Moving on: don’t talk about money early in the pitch. If you can avoid it, don’t talk about it at all. Remember that we didn’t get into this line of work to hand out cash to people, we don’t really like dealing with money (unless we’re crooked ourselves, in which case good luck), and many of us are weighed down by our personal and institutional need of it. The sooner money comes up, the sooner we figure out that something’s suspicious.

On the other hand, do stick with a compelling story. Here’s what we, often as not, did get into this line of work to do: to hear people’s stories. Give us a good, meaty problem—not something outlandish but something likely to be outside our daily experience. Get us en­grossed in the story so we’re looking for ways to help. Make sure to repeat some bad religious advice you got from another pastor, which bank-shots our desire to help off of our vocational vanity.

We don’t want to give out money, but we do want to provide counsel, forgive sins, give aid, make calls on people’s behalf. If you’ve got a good story and—this is crucial—you tell it in a disorganized, nonlinear fashion, reluctantly dropping new and fascinating details, you stand a good chance of really engaging your target.

Doing this plausibly is enormously difficult. Even a youngish pastor like me has heard a lot of crap and is not as bad at detecting it as you might think. The short con requires good acting and patience, because the most effective play is one that leaves the mark to suggest giving the money—especially as an alternative to doing something more difficult.

If you do all these things well, you’ll walk off with a twenty more easily than a wheelchair-bound dialysis patient can get a five. A really good confidence game is just a one-person play in which the fourth wall is totally demolished. If you can get people to want to believe it, they’ll believe it—and if you can get them to believe it, they’ll want to participate, too.

And that, in a nutshell, is the theological significance of your unusual line of work. The true confidence trickster is a rare specialist, but a lot of human interactions have the structure of a confidence game. The truth of a given matter is not always the main concern. The way we select and withhold details—in everything from the personnel file to the funeral sermon—is not meant to bear full and fearless witness to everything we know and are. It’s meant to create a particular effect.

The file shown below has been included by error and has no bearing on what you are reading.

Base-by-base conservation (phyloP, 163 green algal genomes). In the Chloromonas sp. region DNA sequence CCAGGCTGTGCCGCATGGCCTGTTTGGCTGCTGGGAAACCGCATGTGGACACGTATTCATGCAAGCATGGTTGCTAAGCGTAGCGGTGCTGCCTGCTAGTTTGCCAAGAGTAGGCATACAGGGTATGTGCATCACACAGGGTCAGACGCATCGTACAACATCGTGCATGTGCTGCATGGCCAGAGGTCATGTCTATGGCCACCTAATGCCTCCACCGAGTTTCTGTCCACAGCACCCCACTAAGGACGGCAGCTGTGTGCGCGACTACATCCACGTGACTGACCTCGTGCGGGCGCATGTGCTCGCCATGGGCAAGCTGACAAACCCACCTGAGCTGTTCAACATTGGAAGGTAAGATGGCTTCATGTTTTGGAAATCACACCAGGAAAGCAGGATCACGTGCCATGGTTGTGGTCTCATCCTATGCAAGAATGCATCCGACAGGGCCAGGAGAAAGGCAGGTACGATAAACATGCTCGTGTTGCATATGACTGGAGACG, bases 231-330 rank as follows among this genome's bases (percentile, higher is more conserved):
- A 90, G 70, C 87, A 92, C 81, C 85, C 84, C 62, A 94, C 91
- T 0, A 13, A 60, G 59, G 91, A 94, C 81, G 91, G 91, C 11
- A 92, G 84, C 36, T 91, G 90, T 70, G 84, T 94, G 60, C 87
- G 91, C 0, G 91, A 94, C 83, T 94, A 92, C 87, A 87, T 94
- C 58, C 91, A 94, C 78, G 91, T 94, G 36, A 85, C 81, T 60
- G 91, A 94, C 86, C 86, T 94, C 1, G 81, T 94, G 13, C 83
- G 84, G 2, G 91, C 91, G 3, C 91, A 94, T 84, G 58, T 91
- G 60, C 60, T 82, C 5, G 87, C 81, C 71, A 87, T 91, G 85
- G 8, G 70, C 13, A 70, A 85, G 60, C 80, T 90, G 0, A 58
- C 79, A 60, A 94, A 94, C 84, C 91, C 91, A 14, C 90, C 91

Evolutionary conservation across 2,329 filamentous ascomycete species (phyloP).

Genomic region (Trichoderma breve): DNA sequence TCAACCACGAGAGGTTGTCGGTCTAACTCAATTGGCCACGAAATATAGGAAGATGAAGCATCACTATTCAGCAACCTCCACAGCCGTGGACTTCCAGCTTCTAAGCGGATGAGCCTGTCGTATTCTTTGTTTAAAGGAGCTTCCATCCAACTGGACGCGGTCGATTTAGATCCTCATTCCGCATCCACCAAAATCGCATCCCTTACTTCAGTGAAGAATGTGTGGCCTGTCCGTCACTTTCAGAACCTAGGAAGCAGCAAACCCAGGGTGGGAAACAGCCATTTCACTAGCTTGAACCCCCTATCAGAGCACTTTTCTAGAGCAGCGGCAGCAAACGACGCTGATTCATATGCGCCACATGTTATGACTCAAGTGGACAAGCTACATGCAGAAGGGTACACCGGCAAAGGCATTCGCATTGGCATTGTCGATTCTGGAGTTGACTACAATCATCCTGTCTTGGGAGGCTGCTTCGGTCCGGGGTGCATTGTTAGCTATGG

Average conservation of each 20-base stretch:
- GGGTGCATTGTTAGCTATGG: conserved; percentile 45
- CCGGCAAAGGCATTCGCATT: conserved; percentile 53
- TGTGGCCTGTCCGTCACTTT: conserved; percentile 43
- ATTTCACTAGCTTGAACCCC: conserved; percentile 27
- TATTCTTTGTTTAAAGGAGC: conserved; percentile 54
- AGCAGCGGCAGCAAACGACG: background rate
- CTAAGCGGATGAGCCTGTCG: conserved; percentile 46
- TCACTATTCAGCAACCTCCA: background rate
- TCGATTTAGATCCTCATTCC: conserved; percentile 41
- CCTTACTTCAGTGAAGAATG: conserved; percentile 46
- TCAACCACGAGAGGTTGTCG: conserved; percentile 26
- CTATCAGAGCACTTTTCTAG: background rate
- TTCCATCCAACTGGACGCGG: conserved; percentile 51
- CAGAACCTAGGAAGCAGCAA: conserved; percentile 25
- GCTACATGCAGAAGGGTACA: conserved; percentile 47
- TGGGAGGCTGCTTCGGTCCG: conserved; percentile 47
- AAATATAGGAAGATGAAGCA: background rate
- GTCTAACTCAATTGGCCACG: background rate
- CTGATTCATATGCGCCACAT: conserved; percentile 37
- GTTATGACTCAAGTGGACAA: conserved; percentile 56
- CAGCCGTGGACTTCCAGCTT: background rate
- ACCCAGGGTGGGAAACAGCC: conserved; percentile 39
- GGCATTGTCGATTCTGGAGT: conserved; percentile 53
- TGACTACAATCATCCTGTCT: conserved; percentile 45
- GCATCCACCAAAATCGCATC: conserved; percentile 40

A pastor wants to be complimented on a sermon he knows was mediocre because he’s depressed and wants to be validated by his people. The people want to give the compliment because they want a good relationship with their pastor. Except for the very few things we witness or are informed of by reliable third parties, we have to take people’s confessions at something like face value. The presenting issue—the mediocre sermon, the desperate trouble—is sometimes not much more than a baffle hiding a need for validation, for a sense of purpose. A good con game will be indistinguishable from a truly needy case, and it will succeed for the same interpersonal reasons.

In long-term human relationships, confidence (or its lack) comes from endless iterations of interactions. I wholly trust my parents to be honest with me in matters pertaining to my own well-being and to look out for my interests as far as they can. When I take their advice, it is not because I have investigated it thoroughly myself. It’s because I have always experienced them as capable and trustworthy. Your challenge—and it is not always so different from ours as pastors—is to create that kind of confidence in the space of one conversation.

Benjamin J. Dueholm

Benjamin J. Dueholm is pastor of Christ Lutheran Church in Dallas, Texas, and author of Sacred Signposts: Words, Water, and Other Acts of Resistance (Eerdmans).

All articles »